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No-Hee Park, D.M.D., Ph.D.
No-Hee Park, D.M.D., Ph.D.

Affiliation(s):

Dean and Distinguished Professor , School of Dentistry, Division of Oral Biology and Medicine
Distinguished Professor, Department of Medicine, Hematology/Oncology
Member, JCCC Signal Transduction and Therapeutics Program Area

Contact Information:

Phone:
(310) 206-6063
Email:

Scientific Interest(s):

Dr. No-Hee Park is a prominent scientist in oral and craniofacial research with 170 scientific publications in distinguished research journals. His major research activities have been in oral (head and neck) cancer and aging research. Park's contribution to the understanding of the mechanisms of oral cancer development is enormous, and resulted in new mode of therapy. In the early stage of his career (1975-1983), Park developed animal models to evaluate the therapeutic efficacy of antiviral agents and to study the molecular mechanisms of numerous antiviral agents (e.g., Zovirax®) against herpes simplex virus.

In later stages of his research career (since 1983), Park began to investigate the mechanisms of human oral cancer development. Initially, he found the combined carcinogenicity of herpes simplex virus (HSV, the virus that causes cold sores around the human mouth) and cancer-causing chemicals found in tobacco. Then he investigated and clearly documented the combined role of tobacco (or chemical carcinogens derived from tobacco extract) and the virus on the development of oral cancer in laboratory animals. More recently, Park:
  1. developed an in vitro system (extremely useful for studying the mechanisms of oral cancer development) and clearly documented the role of human papillomavirus (HPV, the virus that causes warts and may be related to other cancers) in the development of oral cancer;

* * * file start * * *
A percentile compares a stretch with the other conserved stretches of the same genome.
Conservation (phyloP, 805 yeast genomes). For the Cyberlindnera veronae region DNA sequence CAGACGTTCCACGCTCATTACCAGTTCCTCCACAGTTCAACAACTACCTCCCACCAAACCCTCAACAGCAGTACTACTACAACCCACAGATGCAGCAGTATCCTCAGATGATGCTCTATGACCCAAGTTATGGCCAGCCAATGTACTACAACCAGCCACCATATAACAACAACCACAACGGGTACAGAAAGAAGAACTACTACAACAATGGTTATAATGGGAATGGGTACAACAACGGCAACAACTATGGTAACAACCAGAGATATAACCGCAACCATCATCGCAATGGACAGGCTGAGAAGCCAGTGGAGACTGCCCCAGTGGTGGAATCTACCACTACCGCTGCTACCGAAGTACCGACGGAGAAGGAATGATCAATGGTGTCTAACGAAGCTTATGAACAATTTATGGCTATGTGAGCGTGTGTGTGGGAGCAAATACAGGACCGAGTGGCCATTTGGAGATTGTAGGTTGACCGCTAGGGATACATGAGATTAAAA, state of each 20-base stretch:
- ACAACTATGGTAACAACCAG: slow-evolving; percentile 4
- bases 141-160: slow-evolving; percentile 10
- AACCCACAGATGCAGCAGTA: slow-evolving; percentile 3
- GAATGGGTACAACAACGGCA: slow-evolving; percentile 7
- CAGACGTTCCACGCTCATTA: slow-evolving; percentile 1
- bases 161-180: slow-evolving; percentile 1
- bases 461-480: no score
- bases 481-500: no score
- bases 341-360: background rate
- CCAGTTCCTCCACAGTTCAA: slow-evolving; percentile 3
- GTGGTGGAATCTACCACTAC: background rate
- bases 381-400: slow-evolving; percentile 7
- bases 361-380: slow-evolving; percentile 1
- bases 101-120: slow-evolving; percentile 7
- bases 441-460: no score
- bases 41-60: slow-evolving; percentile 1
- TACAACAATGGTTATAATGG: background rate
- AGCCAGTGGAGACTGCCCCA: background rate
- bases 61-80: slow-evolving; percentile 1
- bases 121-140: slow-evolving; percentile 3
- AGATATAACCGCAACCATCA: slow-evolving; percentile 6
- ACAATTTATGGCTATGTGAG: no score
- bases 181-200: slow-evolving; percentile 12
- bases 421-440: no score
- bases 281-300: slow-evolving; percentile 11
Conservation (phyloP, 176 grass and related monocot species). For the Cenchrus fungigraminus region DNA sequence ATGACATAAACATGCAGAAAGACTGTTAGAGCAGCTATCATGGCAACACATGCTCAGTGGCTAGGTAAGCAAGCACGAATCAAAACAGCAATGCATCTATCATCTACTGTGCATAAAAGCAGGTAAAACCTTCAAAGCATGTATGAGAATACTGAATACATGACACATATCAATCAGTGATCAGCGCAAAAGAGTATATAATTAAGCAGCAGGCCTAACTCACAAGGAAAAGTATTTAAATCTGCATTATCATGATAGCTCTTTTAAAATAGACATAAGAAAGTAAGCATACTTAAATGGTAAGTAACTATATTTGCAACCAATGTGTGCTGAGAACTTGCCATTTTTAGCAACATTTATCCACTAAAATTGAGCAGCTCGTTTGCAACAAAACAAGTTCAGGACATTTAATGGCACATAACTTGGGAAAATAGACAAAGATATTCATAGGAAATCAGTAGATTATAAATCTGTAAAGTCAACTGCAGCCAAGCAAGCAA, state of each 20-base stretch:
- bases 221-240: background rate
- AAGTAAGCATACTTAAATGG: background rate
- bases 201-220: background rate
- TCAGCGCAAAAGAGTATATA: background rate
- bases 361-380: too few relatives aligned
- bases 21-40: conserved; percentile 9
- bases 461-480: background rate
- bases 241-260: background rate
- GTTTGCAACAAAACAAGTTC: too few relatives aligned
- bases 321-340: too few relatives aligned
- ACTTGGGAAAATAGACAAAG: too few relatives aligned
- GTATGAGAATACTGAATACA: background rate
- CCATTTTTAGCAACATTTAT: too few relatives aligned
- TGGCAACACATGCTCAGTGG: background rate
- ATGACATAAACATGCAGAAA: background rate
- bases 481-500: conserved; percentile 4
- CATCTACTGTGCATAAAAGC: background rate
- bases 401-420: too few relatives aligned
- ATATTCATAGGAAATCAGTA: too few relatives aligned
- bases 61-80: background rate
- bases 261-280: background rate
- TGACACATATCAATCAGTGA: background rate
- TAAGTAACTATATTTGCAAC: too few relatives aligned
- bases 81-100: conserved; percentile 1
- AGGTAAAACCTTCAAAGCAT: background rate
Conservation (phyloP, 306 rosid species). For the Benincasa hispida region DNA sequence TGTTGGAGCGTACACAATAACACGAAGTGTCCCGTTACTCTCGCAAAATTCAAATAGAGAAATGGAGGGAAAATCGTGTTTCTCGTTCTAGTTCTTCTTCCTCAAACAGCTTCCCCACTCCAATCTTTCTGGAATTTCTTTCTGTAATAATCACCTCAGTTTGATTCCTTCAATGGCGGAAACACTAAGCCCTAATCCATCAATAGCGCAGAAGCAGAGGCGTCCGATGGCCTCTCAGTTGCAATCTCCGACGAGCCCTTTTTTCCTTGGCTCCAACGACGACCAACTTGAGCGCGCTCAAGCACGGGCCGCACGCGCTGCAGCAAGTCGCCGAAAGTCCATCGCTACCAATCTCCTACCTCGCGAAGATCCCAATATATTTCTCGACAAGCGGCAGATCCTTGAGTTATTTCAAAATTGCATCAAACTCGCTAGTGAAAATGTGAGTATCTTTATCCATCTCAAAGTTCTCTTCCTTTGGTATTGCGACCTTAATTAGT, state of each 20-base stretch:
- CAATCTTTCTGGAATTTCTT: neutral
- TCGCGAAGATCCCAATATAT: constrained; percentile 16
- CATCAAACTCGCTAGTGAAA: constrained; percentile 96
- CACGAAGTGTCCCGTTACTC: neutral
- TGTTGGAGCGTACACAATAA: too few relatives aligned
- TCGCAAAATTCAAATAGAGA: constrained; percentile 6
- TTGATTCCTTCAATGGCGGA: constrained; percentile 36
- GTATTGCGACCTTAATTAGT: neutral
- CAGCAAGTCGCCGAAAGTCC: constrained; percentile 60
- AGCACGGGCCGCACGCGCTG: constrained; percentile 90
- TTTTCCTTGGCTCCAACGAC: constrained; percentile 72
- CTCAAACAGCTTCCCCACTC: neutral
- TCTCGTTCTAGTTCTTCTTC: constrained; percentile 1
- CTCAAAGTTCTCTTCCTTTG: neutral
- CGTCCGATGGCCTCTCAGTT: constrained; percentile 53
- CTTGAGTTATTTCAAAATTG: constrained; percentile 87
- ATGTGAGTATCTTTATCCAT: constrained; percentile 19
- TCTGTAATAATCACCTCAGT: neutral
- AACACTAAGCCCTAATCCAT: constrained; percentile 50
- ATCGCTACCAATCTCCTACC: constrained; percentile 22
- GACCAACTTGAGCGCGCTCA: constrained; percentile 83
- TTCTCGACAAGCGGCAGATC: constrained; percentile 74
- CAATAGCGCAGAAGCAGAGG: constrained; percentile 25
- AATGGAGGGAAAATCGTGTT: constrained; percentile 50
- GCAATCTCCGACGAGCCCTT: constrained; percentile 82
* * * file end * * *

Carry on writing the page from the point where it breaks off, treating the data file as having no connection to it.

2. clearly documented the close association between chromosome (cellular DNA) instability and cancer development;
  3. developed many cell lines that are useful for cancer research;
  4. documented a new aging model in test tubes, using cells derived from the human mouth; and
  5. successfully converted normal human epithelial cells into mesenchymal cells, which were able to differentiate to bony cells and fat cells.
Currently his major interests are in the areas of cellular aging, molecular carcinogenesis and stem cell research. Through his cancer and aging research, Park has provided significant contributions to enhance the wellbeing of individuals and society, particularly by elucidating the role of human papillomavirus in the development of human cancer.

Selected Cancer-Related Publications:

Kang MK, Kim RH, Kim SJ, Yip FK, Shin KH, Dimri GP, Christensen R, Han T, Park NH. Elevated Bmi-1 expression is associated with dysplastic cell transformation during oral carcinogenesis and is required for cancer cell replication and survival. British J Cancer. 2007; 96:126-133.

Kim RH, Kang MK, Shin KH, Oo ZM, Han T, Baluda MA, Park NH. Bmi-1 cooperates with human papillomavirus type 16 E6 to immortalize normal human oral keratinocytes. Experimental Cell Res. 2007; 313:462-472.

Shin KH, Kim RH, Kim R, Kim S, Lim PK, Yochim JM, Baluda MA, Park NH. p53 promotes the fidelity of DNA end-joining activity by, in part, enhancing the expression of heterogeneous nuclear ribonuleoprotein G. DNA Repair. 2007; 6:830-940.

Oh KJ, Kalinina A, Park NH, Bagchi S. Deregulation of eIF4E: 4E-BP1 in differentiated human papillomavirus-containing cells leads to high levels of expression of the E7 oncoprotein. J Virol. 2006; 80:7079-7088.

Shin KH, Kang MK, Kim RH, Christensen R, Park NH. Heterogeneous nuclear ribonucleoprotein G demonstrates anticancer effect in oral squamous cell carcinoma cells. Clin Cancer Res. 2006; 12:3222-3228.